I Have Never Experienced a DIY Failure – But I Have a Story to Share

TBP



It had been one of those days when things had just been going right. The weather was perfect, the sea calm and the twin Volvo engines that powered my yacht were humming nicely as we slowly cruised the Sea of Cortez delivering building materials that I was donating to some of the orphanages dotting Baja California’s east coast. I was not expecting problems and that’s why I was taken by surprise when Mark, the foreman on my ranch in New Mexico, called on the satellite phone to tell me that the main staircase was about to collapse in the bunkhouse.

“Make sure all the hands are safe and out of the bunkhouse,” I told him, “put everyone up in the main house and I’ll be there as soon as I can.” There were plenty of bedrooms in the main house and the bunkhouse was old. It had been built by Coronado himself when he was moving north, searching for the seven cities of gold and slaughtering the indigenous people who had lived there peacefully for centuries. I needed to fix this myself as none of the local contractors understood the building methods that Coronado had employed 400 years ago and I wanted the repairs to be true to the original construction. Besides that, the local Historical Society would insist on it as well.

I kissed my wife, Paloma, and explained to her where and why I was going. I added that I would send the helicopter back for her in time for her trip. She was due in Stockholm the next week to receive her Nobel Prize. I sprinted to the chopper and Dirk, my pilot, got us airborne and headed north.

We flew through the night and thanks to the extended range modifications we had made to the chopper he took me all the way to the ranch where Mark was waiting.

“How bad does it look Mark?” I asked.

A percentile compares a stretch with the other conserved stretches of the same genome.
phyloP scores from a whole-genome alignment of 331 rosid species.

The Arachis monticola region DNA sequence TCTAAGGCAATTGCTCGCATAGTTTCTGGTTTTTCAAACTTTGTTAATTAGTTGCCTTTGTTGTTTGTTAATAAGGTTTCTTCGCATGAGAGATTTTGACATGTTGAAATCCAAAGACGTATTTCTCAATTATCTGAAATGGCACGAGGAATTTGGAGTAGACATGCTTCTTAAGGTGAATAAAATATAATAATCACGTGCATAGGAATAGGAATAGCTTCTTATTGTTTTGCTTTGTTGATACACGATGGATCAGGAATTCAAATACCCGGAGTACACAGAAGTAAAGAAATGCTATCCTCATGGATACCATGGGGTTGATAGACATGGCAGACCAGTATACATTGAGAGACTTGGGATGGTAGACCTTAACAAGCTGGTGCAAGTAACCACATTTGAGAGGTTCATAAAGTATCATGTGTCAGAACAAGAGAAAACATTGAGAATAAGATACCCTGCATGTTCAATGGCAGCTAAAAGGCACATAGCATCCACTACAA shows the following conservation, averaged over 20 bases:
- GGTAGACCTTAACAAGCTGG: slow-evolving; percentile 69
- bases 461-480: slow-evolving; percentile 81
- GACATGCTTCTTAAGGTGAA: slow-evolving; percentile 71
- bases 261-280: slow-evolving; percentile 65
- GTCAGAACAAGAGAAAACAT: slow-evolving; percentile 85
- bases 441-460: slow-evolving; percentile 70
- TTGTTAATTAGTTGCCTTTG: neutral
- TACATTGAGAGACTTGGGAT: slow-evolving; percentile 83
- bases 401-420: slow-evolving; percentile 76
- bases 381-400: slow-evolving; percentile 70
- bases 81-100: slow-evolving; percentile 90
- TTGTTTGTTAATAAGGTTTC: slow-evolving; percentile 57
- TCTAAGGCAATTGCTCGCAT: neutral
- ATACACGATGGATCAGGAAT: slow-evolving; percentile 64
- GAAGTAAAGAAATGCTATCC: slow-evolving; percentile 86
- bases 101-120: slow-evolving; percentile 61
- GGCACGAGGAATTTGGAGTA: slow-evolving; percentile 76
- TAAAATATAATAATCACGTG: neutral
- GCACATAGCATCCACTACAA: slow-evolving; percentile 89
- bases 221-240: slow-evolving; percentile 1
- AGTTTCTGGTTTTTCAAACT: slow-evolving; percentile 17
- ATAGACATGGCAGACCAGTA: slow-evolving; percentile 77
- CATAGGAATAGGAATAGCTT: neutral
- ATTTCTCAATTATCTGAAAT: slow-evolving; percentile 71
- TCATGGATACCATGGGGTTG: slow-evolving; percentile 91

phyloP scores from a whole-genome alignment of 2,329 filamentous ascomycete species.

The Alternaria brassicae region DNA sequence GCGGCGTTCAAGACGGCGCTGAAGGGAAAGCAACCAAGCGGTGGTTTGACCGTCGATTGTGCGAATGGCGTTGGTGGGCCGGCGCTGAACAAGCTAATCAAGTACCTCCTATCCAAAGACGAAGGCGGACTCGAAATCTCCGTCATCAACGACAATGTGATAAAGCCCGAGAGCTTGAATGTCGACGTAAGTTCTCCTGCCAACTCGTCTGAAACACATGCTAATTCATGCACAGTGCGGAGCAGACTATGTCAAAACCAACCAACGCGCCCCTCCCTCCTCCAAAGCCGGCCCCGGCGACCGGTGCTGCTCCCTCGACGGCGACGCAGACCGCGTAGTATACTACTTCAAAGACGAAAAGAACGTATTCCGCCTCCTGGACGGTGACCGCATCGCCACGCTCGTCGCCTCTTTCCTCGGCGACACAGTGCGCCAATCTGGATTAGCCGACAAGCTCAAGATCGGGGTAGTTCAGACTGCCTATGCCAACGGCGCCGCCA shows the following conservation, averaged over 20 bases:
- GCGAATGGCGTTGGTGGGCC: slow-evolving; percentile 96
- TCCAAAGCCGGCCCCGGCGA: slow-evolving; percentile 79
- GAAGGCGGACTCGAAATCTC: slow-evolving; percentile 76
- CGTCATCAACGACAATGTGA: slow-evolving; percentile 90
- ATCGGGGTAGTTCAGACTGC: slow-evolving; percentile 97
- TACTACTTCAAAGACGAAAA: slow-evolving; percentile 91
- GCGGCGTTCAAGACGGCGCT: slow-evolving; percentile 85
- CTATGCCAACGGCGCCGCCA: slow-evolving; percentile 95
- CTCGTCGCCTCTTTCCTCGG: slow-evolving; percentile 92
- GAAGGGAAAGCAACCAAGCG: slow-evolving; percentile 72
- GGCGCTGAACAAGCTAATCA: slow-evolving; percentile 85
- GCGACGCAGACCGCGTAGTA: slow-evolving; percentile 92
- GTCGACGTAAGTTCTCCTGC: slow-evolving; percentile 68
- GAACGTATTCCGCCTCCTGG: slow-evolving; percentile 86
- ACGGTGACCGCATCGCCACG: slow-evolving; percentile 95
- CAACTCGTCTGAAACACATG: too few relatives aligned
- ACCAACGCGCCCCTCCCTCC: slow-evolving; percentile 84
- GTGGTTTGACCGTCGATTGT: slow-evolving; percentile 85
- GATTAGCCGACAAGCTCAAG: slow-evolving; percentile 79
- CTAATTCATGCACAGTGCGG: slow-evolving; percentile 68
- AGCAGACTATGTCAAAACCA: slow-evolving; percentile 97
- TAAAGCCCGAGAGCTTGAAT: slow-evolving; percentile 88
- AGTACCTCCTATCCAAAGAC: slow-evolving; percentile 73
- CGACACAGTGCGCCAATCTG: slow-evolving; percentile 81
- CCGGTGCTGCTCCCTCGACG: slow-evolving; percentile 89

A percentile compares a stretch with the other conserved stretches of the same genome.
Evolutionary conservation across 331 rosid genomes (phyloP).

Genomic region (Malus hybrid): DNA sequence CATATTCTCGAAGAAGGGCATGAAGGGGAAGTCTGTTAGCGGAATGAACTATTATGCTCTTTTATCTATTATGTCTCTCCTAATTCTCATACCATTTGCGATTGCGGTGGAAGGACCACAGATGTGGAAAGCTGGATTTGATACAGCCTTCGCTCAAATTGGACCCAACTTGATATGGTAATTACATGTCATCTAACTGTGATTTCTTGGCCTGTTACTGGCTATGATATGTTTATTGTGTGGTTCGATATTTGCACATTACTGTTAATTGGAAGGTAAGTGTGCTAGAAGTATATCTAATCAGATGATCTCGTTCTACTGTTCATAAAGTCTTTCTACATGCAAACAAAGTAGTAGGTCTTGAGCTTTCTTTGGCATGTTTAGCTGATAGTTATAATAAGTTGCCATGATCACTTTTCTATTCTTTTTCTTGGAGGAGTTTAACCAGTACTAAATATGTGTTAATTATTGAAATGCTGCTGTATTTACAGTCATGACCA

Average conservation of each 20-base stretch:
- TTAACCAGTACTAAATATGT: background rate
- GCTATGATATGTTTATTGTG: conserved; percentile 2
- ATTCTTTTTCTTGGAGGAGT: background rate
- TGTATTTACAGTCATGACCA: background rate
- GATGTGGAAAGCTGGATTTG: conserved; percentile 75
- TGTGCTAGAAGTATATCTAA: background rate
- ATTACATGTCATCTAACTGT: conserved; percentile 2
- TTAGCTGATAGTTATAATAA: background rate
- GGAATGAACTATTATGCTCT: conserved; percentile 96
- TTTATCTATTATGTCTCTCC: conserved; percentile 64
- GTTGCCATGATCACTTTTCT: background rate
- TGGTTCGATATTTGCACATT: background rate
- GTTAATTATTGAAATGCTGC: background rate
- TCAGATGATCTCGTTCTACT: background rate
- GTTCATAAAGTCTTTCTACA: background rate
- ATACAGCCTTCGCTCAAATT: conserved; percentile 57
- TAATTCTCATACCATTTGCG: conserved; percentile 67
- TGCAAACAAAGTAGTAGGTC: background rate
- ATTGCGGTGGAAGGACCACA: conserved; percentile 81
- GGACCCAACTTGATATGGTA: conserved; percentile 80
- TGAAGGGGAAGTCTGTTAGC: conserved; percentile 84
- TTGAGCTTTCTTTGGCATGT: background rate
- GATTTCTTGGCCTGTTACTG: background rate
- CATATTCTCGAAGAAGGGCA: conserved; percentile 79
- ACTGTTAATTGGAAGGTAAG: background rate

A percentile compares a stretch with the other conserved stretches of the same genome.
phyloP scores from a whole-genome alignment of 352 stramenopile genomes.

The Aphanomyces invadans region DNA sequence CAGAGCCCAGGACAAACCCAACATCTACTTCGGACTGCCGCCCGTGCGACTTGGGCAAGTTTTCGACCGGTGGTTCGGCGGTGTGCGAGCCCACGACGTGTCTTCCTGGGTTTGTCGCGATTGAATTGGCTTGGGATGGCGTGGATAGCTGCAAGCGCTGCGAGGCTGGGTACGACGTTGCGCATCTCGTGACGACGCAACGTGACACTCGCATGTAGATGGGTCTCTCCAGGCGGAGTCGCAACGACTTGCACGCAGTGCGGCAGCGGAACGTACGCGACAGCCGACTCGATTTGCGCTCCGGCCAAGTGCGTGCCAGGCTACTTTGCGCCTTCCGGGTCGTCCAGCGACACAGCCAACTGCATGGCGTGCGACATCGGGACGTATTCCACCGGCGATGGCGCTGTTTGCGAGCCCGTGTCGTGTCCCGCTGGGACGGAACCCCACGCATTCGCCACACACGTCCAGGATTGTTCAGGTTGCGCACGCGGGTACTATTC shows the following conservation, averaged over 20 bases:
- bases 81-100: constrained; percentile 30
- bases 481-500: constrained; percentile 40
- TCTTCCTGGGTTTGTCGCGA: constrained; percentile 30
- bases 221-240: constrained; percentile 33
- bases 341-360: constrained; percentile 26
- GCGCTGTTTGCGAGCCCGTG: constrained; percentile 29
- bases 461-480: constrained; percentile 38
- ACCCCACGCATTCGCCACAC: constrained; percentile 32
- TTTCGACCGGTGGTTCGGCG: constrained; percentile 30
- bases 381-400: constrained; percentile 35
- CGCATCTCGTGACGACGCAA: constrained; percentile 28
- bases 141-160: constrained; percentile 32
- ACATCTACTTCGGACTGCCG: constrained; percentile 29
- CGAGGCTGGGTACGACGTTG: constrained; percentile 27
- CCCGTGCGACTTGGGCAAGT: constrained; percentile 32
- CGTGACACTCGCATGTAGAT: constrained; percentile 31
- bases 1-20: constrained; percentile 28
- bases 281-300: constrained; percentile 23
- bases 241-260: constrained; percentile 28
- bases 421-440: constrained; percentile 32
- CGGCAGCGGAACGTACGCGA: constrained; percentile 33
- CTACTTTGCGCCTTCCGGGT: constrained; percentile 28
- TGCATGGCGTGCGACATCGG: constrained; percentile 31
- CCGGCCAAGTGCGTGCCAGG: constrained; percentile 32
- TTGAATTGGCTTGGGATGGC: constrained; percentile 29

“The riser on the top step is sagging and pulling away from the landing at the top of the stair. Come on, I’ll show you.” Mark handed me safety glasses and an LED flashlight as he grabbed a ladder and led the way into the bunkhouse. Sure enough one of the old cleats had broken. It would be easy to fix.

After assessing the situation I knew that we needed a piece of Mesquite about three feet long. In my workshop I had just the right piece so Mark and I immediately got to work.

As we shaped the new cleat, using only hand tools, the way that Coronado would have done I asked Mark what had happened.

Reluctantly he told me. “Some of the boys were fooling around with their guitars downstairs. Playing Flamenco music and Rosita began dancing on the landing.”

“Rosita was dancing?” I asked. “She’s a wrangler, not a dancer.” Rosita had worked on my ranch for three years and was one of the best wranglers I had ever known.

“I gotta tell you boss,” Mark said, “She’s a really good dancer too.”

“Hmmm, I need to get to know the hands a little better. I would never have known. I blame myself too. I should have known.”

Shaving another 64th of an inch off the new cleat with my plane the shaping was completed. We headed back to the bunkhouse. Mark jacked the staircase up using a lever and fulcrum, as Coronado would have done, and I tapped the new cleat into place. Of course, it was a perfect fit. Mark lowered the staircase and we tested the repair.

“That should be good for at least another 400 years, boss.” He said. The repair had taken less than half an hour from start to finish.

That night I gathered all the hands behind the house and apologized for the poorly maintained staircase, while Chili and Ed lit the barbeque. We had steaks and cervezas, a real fiesta. Soledad and Rosita danced into the night while Guillermo played his guitar by the fire.

 

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